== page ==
Drivers in Louisiana can now show police their ID on an app, instead of a card

The state is the first in the nation to launch a digital driver's license.

Louisiana is the first state to permit the use of a smartphone-based driver’s license, the office of Gov. John Bel Edwards has announced.

“Most people never leave home without their smartphone and with this App, they will never be without their driver’s license,” Edwards said in a press release last week.

Several states have tested digital driver’s licenses or ID cards in limited pilots, but the launch of the LA Wallet app on iOS and Android platforms — on June 26 and July 2, respectively — makes Louisiana the first state to open the technology for everyday use to the general public.

By downloading the app and paying a fee of $5.99, users can now legally present the image of their driver’s license or ID card at traffic stops or checkpoints, instead of presenting a physical card.


The governor says state police requested a “hands-off procedure” that allows officers to validate a suspect’s credentials without touching the individual’s phone, owing to Fourth Amendment considerations.

A key benefit of the digital ID is that updating information such as the cardholder’s address, for instance, can be performed without the need to print and wait for a new card.

If the user’s phone is lost or stolen, the ID can be unlinked from the device through a website. To prevent forgery, the app contains a feature similar to the holograms and seals printed on the state’s physical ID cards.

“When requested to validate the authenticity of a digital license, a user can press and hold the screen on their device and a Louisiana State Seal overlay appears on top of the license,” the program’s website reads.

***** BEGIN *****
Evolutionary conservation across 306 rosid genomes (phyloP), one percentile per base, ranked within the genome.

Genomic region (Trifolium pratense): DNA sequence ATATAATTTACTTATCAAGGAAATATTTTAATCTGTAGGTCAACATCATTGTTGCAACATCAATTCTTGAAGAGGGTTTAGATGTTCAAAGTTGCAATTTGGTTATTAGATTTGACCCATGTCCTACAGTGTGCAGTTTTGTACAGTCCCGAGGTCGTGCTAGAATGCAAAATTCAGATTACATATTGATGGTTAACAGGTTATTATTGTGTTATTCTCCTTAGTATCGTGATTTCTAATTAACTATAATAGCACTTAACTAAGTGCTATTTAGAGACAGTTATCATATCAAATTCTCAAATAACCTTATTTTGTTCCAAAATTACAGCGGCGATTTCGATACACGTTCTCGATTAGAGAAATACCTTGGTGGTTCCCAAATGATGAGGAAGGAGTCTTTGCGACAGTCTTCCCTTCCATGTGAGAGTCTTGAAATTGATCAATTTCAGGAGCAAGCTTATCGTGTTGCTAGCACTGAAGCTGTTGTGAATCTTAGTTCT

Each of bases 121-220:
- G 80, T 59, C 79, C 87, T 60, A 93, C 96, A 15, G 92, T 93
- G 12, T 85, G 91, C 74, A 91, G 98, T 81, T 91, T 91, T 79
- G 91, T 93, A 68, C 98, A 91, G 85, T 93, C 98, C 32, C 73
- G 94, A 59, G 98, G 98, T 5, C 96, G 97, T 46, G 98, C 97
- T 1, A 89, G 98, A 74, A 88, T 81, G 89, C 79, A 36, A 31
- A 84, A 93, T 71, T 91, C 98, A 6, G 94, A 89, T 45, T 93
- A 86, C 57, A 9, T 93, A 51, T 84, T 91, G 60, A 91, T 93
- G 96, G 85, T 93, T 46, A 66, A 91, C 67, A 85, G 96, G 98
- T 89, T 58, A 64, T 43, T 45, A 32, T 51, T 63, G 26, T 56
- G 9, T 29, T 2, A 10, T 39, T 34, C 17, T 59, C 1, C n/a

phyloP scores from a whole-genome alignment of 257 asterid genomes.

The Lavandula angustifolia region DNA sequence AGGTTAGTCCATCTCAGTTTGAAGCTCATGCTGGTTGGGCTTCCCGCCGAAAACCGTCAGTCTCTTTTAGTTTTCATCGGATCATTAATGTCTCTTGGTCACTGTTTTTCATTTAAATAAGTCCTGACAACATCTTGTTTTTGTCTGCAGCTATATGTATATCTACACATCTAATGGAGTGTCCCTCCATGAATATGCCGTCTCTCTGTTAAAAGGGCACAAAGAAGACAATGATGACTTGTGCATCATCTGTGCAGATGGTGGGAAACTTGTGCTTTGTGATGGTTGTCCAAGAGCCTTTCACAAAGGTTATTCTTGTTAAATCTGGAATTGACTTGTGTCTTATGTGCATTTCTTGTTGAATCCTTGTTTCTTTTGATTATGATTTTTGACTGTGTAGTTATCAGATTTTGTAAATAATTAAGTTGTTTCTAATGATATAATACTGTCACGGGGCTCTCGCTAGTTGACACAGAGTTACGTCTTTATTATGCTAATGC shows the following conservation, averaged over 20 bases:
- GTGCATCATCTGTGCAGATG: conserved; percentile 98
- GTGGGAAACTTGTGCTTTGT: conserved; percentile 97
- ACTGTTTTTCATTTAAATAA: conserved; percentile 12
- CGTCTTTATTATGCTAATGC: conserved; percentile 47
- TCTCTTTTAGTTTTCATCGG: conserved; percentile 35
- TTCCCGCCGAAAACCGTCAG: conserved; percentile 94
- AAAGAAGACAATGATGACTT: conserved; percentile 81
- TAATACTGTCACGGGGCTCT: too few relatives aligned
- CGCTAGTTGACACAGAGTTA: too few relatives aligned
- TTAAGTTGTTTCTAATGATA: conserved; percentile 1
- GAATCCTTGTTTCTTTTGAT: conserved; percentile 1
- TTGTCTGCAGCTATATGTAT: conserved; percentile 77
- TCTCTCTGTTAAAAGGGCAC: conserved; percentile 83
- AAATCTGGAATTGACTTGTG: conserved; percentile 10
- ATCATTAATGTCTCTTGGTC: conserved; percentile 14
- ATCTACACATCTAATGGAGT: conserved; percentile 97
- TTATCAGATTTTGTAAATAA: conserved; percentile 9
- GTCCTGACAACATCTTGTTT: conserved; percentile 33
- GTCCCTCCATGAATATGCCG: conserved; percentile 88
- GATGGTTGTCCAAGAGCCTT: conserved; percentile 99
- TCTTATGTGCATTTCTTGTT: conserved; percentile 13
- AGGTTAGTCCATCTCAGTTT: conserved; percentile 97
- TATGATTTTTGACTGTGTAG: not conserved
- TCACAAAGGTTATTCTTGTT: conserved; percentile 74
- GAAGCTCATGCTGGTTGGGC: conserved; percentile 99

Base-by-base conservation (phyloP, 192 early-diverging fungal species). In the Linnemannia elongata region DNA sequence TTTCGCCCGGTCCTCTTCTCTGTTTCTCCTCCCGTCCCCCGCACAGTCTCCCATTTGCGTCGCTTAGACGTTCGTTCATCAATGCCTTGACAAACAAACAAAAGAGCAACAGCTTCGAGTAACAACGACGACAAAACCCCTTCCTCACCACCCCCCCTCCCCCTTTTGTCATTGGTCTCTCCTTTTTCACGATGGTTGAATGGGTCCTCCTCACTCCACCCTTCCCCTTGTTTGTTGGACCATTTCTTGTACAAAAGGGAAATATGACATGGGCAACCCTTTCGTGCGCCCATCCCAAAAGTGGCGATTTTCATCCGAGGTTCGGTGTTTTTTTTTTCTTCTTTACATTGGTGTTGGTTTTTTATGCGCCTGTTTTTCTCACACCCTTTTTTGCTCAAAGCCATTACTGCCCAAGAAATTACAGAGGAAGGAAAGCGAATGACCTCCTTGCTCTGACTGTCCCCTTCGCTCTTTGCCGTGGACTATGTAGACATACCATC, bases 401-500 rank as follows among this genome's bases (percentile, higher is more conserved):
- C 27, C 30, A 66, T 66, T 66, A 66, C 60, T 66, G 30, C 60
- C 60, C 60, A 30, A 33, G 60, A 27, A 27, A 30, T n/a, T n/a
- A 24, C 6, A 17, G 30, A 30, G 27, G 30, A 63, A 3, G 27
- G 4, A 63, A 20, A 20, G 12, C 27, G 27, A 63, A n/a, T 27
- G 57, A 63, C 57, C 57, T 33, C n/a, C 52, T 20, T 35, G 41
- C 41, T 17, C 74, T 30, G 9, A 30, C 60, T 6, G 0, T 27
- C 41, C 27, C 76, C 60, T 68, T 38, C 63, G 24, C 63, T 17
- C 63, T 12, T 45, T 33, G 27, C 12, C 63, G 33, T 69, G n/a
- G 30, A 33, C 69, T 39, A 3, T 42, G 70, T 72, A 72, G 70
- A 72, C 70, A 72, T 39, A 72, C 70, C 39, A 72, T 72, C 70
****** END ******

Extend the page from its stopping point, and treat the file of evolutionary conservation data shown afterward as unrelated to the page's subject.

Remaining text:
The Louisiana-based software company that develops the app, Envoc , says it has taken “every security measure” to ensure that users’ personal information is safe.


“All communication to and from the app is encrypted over https connections, and the app was not only tested by Envoc’s expert quality assurance team but also a third party for additional security,” the website reads.

The digital credential is active through the life of the user’s driver’s license or ID card. When a card expires, users are required to pay another $5.99 fee to reactivate it. The 2016 state law that permits use of the technology also puts a maximum fee of $6 on app installations.

According to the app’s website, the state legislature is now reviewing how the technology could eventually be used to pass through airport security, for alcohol and tobacco purchases and use in other states.

Colin Wood

Written by Colin Wood

Colin Wood is the editor in chief of StateScoop and EdScoop. He's reported on government information technology policy for more than a decade, on topics including cybersecurity, IT governance and public safety.

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